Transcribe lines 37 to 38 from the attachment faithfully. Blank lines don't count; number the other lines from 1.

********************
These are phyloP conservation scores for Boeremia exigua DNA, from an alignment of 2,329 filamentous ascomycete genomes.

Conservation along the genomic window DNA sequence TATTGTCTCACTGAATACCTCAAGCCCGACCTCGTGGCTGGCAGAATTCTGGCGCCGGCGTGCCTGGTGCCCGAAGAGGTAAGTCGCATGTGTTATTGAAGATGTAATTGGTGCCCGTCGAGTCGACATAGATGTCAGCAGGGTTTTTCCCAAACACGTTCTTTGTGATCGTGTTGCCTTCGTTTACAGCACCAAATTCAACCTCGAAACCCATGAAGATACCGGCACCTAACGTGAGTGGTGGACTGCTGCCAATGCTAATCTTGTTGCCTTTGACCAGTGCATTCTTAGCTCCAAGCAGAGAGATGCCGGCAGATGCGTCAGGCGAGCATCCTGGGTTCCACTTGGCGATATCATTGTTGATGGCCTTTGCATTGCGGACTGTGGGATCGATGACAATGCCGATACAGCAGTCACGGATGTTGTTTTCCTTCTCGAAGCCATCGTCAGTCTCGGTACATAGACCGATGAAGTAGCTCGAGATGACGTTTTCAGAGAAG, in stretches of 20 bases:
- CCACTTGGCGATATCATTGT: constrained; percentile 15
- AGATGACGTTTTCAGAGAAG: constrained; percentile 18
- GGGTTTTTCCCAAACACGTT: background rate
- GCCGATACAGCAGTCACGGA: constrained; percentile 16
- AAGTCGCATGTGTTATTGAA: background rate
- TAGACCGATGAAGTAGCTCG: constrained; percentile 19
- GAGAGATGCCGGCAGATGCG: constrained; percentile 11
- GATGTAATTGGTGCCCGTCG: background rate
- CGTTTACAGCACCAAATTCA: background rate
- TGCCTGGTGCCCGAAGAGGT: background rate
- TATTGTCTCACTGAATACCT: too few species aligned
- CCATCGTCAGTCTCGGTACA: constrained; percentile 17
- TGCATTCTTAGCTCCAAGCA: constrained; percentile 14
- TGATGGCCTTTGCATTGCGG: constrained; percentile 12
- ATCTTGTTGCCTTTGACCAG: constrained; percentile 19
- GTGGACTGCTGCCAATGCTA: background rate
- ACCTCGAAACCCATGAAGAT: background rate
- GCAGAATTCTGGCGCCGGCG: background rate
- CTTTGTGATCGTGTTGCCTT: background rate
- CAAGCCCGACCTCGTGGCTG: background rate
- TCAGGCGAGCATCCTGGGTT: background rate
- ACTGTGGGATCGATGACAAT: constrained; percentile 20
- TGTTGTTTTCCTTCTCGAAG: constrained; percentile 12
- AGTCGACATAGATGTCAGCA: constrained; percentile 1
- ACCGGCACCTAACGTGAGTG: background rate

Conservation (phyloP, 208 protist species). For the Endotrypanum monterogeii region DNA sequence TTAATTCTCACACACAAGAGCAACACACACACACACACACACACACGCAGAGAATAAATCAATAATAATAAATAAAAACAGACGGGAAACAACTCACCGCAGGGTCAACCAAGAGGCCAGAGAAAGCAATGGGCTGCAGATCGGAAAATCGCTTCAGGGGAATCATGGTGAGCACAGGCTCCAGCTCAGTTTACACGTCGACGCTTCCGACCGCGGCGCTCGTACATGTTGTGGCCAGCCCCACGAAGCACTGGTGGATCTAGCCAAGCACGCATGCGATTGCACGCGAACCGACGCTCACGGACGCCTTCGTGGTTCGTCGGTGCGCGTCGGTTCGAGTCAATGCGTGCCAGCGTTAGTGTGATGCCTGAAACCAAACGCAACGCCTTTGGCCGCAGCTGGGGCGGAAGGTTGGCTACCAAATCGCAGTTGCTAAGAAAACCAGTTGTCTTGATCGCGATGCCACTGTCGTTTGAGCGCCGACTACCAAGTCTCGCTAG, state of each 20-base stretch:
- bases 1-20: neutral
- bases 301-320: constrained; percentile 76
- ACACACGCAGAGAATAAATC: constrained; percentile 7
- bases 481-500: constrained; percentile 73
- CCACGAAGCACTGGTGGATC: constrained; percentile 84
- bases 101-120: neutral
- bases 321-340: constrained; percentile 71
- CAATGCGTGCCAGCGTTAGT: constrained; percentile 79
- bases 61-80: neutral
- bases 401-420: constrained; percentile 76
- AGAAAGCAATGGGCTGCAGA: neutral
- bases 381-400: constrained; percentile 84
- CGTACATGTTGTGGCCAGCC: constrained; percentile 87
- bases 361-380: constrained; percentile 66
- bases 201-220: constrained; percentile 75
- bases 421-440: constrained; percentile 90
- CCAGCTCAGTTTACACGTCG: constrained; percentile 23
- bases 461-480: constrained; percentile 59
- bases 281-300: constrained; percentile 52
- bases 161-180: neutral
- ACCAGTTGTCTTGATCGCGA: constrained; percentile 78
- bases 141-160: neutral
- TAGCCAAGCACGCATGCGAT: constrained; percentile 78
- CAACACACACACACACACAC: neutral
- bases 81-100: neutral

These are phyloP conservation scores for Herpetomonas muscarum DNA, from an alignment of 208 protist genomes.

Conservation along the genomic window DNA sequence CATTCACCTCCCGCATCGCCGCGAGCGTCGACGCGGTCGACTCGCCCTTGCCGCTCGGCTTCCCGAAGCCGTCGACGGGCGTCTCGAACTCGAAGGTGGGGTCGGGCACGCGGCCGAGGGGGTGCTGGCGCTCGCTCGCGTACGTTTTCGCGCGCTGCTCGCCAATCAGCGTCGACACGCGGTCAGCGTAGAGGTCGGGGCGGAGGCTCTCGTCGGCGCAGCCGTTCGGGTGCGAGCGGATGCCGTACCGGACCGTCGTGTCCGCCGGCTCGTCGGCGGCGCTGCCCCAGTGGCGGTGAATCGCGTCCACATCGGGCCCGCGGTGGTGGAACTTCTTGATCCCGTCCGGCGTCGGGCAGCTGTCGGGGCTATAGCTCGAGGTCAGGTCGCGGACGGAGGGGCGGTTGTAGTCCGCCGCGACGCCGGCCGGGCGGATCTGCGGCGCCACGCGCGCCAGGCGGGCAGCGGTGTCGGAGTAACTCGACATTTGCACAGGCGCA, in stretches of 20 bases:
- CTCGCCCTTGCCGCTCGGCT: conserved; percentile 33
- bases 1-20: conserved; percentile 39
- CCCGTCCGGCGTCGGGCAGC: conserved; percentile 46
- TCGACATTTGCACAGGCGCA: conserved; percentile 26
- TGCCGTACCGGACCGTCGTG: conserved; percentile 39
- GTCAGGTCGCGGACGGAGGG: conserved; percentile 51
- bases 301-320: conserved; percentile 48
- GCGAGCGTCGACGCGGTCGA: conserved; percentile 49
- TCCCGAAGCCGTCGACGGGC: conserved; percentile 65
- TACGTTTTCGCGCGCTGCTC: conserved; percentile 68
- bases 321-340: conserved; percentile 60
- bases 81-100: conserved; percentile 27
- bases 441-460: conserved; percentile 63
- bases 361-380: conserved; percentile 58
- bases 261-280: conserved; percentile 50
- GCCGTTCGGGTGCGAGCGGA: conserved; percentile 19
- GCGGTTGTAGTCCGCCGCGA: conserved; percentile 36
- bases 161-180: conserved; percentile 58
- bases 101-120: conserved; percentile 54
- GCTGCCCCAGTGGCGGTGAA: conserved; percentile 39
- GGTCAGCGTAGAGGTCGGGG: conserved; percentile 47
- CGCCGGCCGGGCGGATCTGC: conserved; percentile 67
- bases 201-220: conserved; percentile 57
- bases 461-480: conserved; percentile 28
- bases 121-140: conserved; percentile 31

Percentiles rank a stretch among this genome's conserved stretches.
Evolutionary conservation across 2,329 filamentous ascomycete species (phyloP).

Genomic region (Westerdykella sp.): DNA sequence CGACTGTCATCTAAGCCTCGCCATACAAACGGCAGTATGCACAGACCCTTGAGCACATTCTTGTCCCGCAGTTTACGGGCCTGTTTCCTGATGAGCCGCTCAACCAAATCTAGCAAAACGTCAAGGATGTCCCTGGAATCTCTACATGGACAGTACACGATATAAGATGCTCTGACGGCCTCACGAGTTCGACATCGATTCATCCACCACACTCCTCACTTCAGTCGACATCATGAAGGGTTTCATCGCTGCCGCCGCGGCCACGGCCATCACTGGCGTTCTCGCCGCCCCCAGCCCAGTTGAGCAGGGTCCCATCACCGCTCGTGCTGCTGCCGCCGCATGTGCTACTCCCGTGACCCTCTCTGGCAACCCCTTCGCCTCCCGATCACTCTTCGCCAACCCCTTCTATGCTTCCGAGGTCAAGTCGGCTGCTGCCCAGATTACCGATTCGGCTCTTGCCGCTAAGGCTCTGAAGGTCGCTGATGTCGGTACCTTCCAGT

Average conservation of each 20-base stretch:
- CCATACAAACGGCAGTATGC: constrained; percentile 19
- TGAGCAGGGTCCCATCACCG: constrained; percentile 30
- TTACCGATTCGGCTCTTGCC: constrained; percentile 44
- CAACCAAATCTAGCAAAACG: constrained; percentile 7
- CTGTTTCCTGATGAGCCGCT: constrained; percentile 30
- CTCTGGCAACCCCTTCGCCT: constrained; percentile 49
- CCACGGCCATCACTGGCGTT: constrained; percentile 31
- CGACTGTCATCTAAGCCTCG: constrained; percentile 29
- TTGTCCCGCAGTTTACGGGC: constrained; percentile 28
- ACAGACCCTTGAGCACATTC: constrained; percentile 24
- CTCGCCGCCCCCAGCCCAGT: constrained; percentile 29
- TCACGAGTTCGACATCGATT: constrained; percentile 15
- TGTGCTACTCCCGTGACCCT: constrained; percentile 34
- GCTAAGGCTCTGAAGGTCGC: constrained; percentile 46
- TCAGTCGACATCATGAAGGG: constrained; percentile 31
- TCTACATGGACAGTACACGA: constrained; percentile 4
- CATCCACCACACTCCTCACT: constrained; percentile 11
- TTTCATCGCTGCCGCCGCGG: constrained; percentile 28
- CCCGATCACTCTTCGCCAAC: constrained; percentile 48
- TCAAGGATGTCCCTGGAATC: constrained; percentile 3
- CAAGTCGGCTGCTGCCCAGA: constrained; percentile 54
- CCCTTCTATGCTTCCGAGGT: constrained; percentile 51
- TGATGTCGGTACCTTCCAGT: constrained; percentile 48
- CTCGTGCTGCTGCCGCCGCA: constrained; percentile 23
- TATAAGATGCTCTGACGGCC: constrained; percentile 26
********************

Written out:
- bases 61-80: neutral
- bases 401-420: constrained; percentile 76